It may be desirable to have icon 400 of FIG. 4 graphically indicate the portion of rotational circle 410 which corresponds to 0°-180°, and the portion which corresponds to 181°-359° in the numeric notation displayed below the icon. This may be done by using visibly distinguishable graphics for the lower and upper halves of circle 410. For instance the lower half of circle 410 could be displayed with a brighter or bolder line than the upper half, or could be dotted or dashed while the upper half is drawn with a solid line. Alternatively, the lower and upper halves could be differently colored, blue and green for instance, with the color of the numeric notation corresponding with changes in the rotational angle of the right plane R.
FIG. 6 illustrates the display screen when operating in the “tilt” mode. In this mode the plane of the left image L is again fixed relative to the plane of the transducer array, and the right image R can be tilted from one side of the reference image to the other as if swinging from the common apex of the two images. In a constructed embodiment, the two planes are always oriented 90° to each other in the lateral (rotational) spatial dimension. In a preferred embodiment the center line of the right sector image R always intersects the reference image, but it intersects the reference image at a line of the left sector which is selected by the user. Icon 600 indicates the relative orientation of the two image planes. In icon 600, small graphical sector 602 represents the fixed position of the left reference image. Cursor line 604 represents the right image viewed “edge-on” from the side. In this example the right image plane is tilted 30° from a nominal orientation in which the center lines of the two images are aligned, which is a 0° reference orientation. In the nominal (initial) orientation the cursor line is vertically oriented in icon 600.
 As an alternative to icon 600, cursor line 604 can be displayed over the reference image L. The user can manipulate a user control to change the tilt of the right plane R, or can drag the cursor line from one side of the image R to the other to change the tilt of the right plane. Cursor display types, other than a line, such as dots or pointers, can also be used for cursor 604.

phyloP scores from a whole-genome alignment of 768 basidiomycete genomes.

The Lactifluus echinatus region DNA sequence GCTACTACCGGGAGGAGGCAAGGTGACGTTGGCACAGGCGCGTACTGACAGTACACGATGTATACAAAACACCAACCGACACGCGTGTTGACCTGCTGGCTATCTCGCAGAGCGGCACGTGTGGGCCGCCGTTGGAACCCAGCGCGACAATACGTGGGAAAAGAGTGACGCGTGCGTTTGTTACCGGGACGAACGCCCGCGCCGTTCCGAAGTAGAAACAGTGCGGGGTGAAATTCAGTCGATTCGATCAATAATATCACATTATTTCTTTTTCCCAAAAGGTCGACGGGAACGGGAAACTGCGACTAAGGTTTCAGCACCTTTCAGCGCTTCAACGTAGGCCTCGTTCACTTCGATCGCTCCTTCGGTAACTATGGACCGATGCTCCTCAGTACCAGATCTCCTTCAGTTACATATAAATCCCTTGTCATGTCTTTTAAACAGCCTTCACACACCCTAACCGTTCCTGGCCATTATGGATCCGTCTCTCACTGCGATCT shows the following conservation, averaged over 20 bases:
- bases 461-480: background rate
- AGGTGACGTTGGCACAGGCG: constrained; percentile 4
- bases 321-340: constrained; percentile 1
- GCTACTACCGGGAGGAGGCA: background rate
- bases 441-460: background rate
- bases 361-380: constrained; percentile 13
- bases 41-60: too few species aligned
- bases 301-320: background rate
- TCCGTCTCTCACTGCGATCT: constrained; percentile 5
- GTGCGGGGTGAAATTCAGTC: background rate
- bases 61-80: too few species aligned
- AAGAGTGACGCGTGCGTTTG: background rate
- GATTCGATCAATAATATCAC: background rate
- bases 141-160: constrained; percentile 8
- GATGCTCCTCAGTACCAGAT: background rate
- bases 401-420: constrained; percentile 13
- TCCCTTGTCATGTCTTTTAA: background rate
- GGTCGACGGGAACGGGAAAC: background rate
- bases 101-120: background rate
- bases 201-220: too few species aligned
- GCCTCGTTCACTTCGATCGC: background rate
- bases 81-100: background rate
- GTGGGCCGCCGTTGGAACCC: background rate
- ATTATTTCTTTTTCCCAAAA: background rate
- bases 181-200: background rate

The tilt mode is particularly useful for conducting longitudinal studies of infarcts. Suppose that cardiac imaging of a patient reveals abnormal heart wall motion in the vicinity of the papillary muscle tips. With conventional 2D imaging, the clinician may try to image the infarcted wall by first acquiring an image of the papillary muscle in a long axis view of the heart, then rotating the probe ninety degrees to image the infarct location in a short axis view. However, if the probe (and hence the image plane) is not precisely rotated, the clinician can miss the infarct location. With the biplane tilt mode, the clinician can move the probe until the papillary muscle is shown in the reference image in a long axis view, then can tilt cursor line 604 to point to or overlay the papillary muscle tips in the long axis reference image, thereby bringing the infarcted location into view in the tilted right image R in a short axis view. When the clinician wants to view the same section of the heart wall in a short axis view three or six months later in a longitudinal study, the process of imaging the papillary muscle in a long axis view in the left image, pointing tilt cursor 604 in the same inclination, and viewing the infarcted region in a short axis view in the right image can be precisely repeated, thereby improving the diagnostic efficacy of the longitudinal study.